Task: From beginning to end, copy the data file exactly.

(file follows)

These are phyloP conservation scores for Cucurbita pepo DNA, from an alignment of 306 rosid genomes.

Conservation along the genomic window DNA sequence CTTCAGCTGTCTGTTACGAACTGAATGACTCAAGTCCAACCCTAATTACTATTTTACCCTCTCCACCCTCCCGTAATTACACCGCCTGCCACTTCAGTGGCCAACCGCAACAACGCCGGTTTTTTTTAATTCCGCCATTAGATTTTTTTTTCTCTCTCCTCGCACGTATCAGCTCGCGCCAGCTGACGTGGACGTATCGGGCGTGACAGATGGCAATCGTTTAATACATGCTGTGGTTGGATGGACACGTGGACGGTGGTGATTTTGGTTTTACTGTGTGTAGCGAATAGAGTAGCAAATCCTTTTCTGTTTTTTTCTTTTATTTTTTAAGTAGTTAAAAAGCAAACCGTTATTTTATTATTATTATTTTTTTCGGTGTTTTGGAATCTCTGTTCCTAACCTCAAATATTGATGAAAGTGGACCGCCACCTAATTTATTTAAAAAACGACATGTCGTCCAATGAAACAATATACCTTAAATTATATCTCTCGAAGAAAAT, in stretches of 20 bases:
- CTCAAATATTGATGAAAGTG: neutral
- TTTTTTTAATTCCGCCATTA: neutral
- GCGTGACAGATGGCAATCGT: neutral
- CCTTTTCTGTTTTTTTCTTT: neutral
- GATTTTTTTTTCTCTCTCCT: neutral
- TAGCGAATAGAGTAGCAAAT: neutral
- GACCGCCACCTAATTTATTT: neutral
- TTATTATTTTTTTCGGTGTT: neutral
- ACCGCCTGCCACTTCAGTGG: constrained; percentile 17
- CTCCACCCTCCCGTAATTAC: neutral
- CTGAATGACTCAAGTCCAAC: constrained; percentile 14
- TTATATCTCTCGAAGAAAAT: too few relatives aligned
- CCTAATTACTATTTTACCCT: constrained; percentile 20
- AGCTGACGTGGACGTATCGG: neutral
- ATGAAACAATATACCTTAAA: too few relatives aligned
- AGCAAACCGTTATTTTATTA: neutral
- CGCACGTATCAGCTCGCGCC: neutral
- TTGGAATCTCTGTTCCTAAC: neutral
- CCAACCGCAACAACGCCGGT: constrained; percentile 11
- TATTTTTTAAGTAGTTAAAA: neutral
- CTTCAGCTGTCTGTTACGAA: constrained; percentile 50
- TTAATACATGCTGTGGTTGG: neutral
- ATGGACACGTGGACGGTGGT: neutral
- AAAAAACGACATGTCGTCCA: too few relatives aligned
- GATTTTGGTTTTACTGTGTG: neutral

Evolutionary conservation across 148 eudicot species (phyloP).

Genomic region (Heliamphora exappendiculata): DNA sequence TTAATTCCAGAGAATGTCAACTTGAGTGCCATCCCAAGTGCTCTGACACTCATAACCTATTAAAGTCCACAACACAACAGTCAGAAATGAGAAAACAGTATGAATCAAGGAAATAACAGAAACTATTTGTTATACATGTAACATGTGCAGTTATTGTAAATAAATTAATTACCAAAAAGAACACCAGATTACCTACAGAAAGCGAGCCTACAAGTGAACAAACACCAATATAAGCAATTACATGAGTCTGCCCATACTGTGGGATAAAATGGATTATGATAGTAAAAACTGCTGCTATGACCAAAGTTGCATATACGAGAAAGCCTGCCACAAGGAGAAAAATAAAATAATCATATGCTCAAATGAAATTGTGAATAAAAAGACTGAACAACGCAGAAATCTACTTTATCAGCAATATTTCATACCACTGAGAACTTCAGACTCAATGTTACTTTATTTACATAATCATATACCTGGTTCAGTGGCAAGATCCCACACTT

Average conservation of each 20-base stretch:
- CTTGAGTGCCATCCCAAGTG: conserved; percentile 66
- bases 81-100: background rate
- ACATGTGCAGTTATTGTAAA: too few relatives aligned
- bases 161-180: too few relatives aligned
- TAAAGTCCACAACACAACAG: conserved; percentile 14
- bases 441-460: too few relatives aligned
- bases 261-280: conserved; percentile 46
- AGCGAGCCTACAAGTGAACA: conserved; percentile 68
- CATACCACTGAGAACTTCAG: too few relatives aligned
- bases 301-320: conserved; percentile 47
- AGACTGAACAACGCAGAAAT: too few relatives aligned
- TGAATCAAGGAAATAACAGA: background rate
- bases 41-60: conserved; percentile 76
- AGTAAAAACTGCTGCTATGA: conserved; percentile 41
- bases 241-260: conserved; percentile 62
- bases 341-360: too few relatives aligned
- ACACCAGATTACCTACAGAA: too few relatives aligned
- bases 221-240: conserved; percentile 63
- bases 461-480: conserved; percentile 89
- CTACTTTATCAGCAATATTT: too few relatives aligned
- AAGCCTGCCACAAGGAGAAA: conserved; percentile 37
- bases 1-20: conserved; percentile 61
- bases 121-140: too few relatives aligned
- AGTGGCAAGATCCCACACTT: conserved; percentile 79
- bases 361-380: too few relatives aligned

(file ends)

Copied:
These are phyloP conservation scores for Cucurbita pepo DNA, from an alignment of 306 rosid genomes.

Conservation along the genomic window DNA sequence CTTCAGCTGTCTGTTACGAACTGAATGACTCAAGTCCAACCCTAATTACTATTTTACCCTCTCCACCCTCCCGTAATTACACCGCCTGCCACTTCAGTGGCCAACCGCAACAACGCCGGTTTTTTTTAATTCCGCCATTAGATTTTTTTTTCTCTCTCCTCGCACGTATCAGCTCGCGCCAGCTGACGTGGACGTATCGGGCGTGACAGATGGCAATCGTTTAATACATGCTGTGGTTGGATGGACACGTGGACGGTGGTGATTTTGGTTTTACTGTGTGTAGCGAATAGAGTAGCAAATCCTTTTCTGTTTTTTTCTTTTATTTTTTAAGTAGTTAAAAAGCAAACCGTTATTTTATTATTATTATTTTTTTCGGTGTTTTGGAATCTCTGTTCCTAACCTCAAATATTGATGAAAGTGGACCGCCACCTAATTTATTTAAAAAACGACATGTCGTCCAATGAAACAATATACCTTAAATTATATCTCTCGAAGAAAAT, in stretches of 20 bases:
- CTCAAATATTGATGAAAGTG: neutral
- TTTTTTTAATTCCGCCATTA: neutral
- GCGTGACAGATGGCAATCGT: neutral
- CCTTTTCTGTTTTTTTCTTT: neutral
- GATTTTTTTTTCTCTCTCCT: neutral
- TAGCGAATAGAGTAGCAAAT: neutral
- GACCGCCACCTAATTTATTT: neutral
- TTATTATTTTTTTCGGTGTT: neutral
- ACCGCCTGCCACTTCAGTGG: constrained; percentile 17
- CTCCACCCTCCCGTAATTAC: neutral
- CTGAATGACTCAAGTCCAAC: constrained; percentile 14
- TTATATCTCTCGAAGAAAAT: too few relatives aligned
- CCTAATTACTATTTTACCCT: constrained; percentile 20
- AGCTGACGTGGACGTATCGG: neutral
- ATGAAACAATATACCTTAAA: too few relatives aligned
- AGCAAACCGTTATTTTATTA: neutral
- CGCACGTATCAGCTCGCGCC: neutral
- TTGGAATCTCTGTTCCTAAC: neutral
- CCAACCGCAACAACGCCGGT: constrained; percentile 11
- TATTTTTTAAGTAGTTAAAA: neutral
- CTTCAGCTGTCTGTTACGAA: constrained; percentile 50
- TTAATACATGCTGTGGTTGG: neutral
- ATGGACACGTGGACGGTGGT: neutral
- AAAAAACGACATGTCGTCCA: too few relatives aligned
- GATTTTGGTTTTACTGTGTG: neutral

Evolutionary conservation across 148 eudicot species (phyloP).

Genomic region (Heliamphora exappendiculata): DNA sequence TTAATTCCAGAGAATGTCAACTTGAGTGCCATCCCAAGTGCTCTGACACTCATAACCTATTAAAGTCCACAACACAACAGTCAGAAATGAGAAAACAGTATGAATCAAGGAAATAACAGAAACTATTTGTTATACATGTAACATGTGCAGTTATTGTAAATAAATTAATTACCAAAAAGAACACCAGATTACCTACAGAAAGCGAGCCTACAAGTGAACAAACACCAATATAAGCAATTACATGAGTCTGCCCATACTGTGGGATAAAATGGATTATGATAGTAAAAACTGCTGCTATGACCAAAGTTGCATATACGAGAAAGCCTGCCACAAGGAGAAAAATAAAATAATCATATGCTCAAATGAAATTGTGAATAAAAAGACTGAACAACGCAGAAATCTACTTTATCAGCAATATTTCATACCACTGAGAACTTCAGACTCAATGTTACTTTATTTACATAATCATATACCTGGTTCAGTGGCAAGATCCCACACTT

Average conservation of each 20-base stretch:
- CTTGAGTGCCATCCCAAGTG: conserved; percentile 66
- bases 81-100: background rate
- ACATGTGCAGTTATTGTAAA: too few relatives aligned
- bases 161-180: too few relatives aligned
- TAAAGTCCACAACACAACAG: conserved; percentile 14
- bases 441-460: too few relatives aligned
- bases 261-280: conserved; percentile 46
- AGCGAGCCTACAAGTGAACA: conserved; percentile 68
- CATACCACTGAGAACTTCAG: too few relatives aligned
- bases 301-320: conserved; percentile 47
- AGACTGAACAACGCAGAAAT: too few relatives aligned
- TGAATCAAGGAAATAACAGA: background rate
- bases 41-60: conserved; percentile 76
- AGTAAAAACTGCTGCTATGA: conserved; percentile 41
- bases 241-260: conserved; percentile 62
- bases 341-360: too few relatives aligned
- ACACCAGATTACCTACAGAA: too few relatives aligned
- bases 221-240: conserved; percentile 63
- bases 461-480: conserved; percentile 89
- CTACTTTATCAGCAATATTT: too few relatives aligned
- AAGCCTGCCACAAGGAGAAA: conserved; percentile 37
- bases 1-20: conserved; percentile 61
- bases 121-140: too few relatives aligned
- AGTGGCAAGATCCCACACTT: conserved; percentile 79
- bases 361-380: too few relatives aligned